23 September 2003 Rimini, Italy Lightwave Europe -- At ECOC 2003, Siemens ICN's approach to polarisation demultiplexing after optical-to-electrical conversion - using a device called an analog integrated-circuit based polarisation state controller - will be explained this week at ECOC 2003.
The control device can be used for endless unwinding polarisation state control and demultiplexing of polarisation multiplexed optical signals resulting in cheaper and faster transmission.
The company says that polarisation multiplexing allows for a doubling of the spectral efficiency of most modulation formats, because it employs the two available orthogonal polarisation states at the same wavelength as independent communication channels. This multiplexing technique is often used to obtain the highest transmission capacities in hero experiments.
During propagation of the two polarisation signals through the optical transmission fibre, the polarisation state changes due to the fibre birefringence. Hence at the end-of-line in order to optimally demultiplex the two polarisation channels, a polarisation state controller is required.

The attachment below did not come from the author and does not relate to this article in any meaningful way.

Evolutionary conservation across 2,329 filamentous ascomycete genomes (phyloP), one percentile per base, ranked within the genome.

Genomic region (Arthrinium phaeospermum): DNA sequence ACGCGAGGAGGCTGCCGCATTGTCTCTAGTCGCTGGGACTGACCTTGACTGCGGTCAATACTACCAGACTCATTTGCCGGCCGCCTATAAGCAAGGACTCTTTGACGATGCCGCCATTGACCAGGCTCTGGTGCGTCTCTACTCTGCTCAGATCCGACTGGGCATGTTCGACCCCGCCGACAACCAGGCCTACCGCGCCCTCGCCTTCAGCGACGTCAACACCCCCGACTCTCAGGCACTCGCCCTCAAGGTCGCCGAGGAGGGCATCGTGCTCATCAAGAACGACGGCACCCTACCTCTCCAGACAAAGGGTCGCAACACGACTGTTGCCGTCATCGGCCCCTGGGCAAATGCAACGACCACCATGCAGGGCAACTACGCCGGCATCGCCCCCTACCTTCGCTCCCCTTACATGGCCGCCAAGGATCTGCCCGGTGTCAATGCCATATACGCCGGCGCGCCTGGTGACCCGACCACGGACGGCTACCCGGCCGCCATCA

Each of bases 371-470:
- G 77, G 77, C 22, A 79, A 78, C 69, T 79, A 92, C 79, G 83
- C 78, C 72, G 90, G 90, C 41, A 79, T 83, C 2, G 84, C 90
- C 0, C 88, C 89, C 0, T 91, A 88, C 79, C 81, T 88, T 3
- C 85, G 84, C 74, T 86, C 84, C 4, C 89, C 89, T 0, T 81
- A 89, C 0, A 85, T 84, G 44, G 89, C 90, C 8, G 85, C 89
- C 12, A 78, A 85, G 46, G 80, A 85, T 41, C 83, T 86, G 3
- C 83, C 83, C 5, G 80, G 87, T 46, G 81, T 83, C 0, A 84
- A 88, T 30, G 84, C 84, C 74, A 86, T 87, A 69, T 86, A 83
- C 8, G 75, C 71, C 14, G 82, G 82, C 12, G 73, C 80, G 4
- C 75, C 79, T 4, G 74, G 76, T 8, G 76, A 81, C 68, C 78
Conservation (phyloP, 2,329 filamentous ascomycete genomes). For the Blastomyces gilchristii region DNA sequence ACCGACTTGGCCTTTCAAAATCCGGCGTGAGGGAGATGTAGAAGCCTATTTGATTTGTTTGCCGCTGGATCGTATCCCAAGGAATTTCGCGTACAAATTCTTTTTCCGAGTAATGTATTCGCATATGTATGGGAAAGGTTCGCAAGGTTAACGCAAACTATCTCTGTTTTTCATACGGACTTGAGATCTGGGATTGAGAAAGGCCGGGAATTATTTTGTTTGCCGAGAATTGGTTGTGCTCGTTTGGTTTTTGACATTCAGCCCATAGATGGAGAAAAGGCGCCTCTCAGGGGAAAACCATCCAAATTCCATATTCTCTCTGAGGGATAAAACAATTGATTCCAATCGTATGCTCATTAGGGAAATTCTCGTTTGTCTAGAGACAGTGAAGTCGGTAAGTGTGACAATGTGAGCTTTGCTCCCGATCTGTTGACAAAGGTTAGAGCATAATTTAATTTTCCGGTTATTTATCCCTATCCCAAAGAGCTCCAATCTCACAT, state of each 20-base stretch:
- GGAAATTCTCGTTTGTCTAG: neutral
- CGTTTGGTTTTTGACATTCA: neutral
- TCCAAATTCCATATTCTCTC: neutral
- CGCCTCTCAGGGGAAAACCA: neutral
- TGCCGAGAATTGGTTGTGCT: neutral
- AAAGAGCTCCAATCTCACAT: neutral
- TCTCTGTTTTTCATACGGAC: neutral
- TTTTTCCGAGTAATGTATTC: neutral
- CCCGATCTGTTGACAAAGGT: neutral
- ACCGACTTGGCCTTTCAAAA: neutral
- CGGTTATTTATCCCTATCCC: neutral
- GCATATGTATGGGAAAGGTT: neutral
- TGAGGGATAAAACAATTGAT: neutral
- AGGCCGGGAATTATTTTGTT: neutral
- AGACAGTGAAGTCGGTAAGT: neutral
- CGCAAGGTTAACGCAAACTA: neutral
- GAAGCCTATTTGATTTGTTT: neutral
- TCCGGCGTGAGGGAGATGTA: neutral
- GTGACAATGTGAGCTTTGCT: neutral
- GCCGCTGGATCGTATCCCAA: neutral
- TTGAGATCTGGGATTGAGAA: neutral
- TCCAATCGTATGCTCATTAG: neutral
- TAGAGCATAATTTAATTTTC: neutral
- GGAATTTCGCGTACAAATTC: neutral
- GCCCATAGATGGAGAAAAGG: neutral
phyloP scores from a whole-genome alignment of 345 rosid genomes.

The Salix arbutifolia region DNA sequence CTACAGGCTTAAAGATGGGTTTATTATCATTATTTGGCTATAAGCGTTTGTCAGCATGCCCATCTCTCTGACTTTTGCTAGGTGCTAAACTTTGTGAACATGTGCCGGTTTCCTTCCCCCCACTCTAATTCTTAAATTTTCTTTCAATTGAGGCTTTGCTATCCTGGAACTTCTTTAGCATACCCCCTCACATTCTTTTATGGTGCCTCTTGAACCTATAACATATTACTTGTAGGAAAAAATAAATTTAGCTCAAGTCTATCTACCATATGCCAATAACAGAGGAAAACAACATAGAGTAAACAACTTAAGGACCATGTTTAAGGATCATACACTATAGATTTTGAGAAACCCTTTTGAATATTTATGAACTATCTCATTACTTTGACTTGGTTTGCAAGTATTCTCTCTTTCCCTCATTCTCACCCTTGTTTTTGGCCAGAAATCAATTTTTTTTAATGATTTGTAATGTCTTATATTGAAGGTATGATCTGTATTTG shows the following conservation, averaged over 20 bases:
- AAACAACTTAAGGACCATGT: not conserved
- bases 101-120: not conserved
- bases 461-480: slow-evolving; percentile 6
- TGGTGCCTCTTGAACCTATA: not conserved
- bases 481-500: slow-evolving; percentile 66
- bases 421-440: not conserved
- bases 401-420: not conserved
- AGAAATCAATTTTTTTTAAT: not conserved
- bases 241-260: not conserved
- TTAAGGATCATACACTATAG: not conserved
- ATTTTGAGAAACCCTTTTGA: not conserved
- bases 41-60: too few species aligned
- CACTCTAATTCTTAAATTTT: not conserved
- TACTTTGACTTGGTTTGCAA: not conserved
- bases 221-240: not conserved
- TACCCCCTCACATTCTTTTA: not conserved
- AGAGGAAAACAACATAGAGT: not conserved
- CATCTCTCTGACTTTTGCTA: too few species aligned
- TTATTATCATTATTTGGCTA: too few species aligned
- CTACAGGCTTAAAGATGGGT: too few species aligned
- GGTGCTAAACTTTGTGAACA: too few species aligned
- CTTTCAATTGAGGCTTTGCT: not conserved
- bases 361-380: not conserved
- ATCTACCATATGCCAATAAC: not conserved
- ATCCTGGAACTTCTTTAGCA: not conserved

State of the art systems use an optical polarisation state controller for the inverse Jones matrix operation because of its simplicity and because electro-optic devices exist allowing for fast automatic control.
However it is known from radio communication that polarisation demultiplexing can be performed at the detector using a phase diversity coherent receiver. The polarisation demultiplexer presented at ECOC is based on a similar technology with an electrical analog integrated-circuit based polarisation state controller for ultrafast polarisation control.
The presentation will be held on September 25th 2003, at the Rimini exhibition 11.15am in room 2.
Siemens ICN's portfolio - HiPath for enterprises; SURPASS for carriers - comprises IP-based convergence solutions for voice and data, a range of solutions for broadband access, and optical transport networks.
The company provides solutions from a single source for the infrastructure of the Next Generation Network - optimised for a prompt return on investment and to open up new business opportunities for customers. In 2002 (year-end 30 September) IC Networks posted sales of EUR 9.6 billion.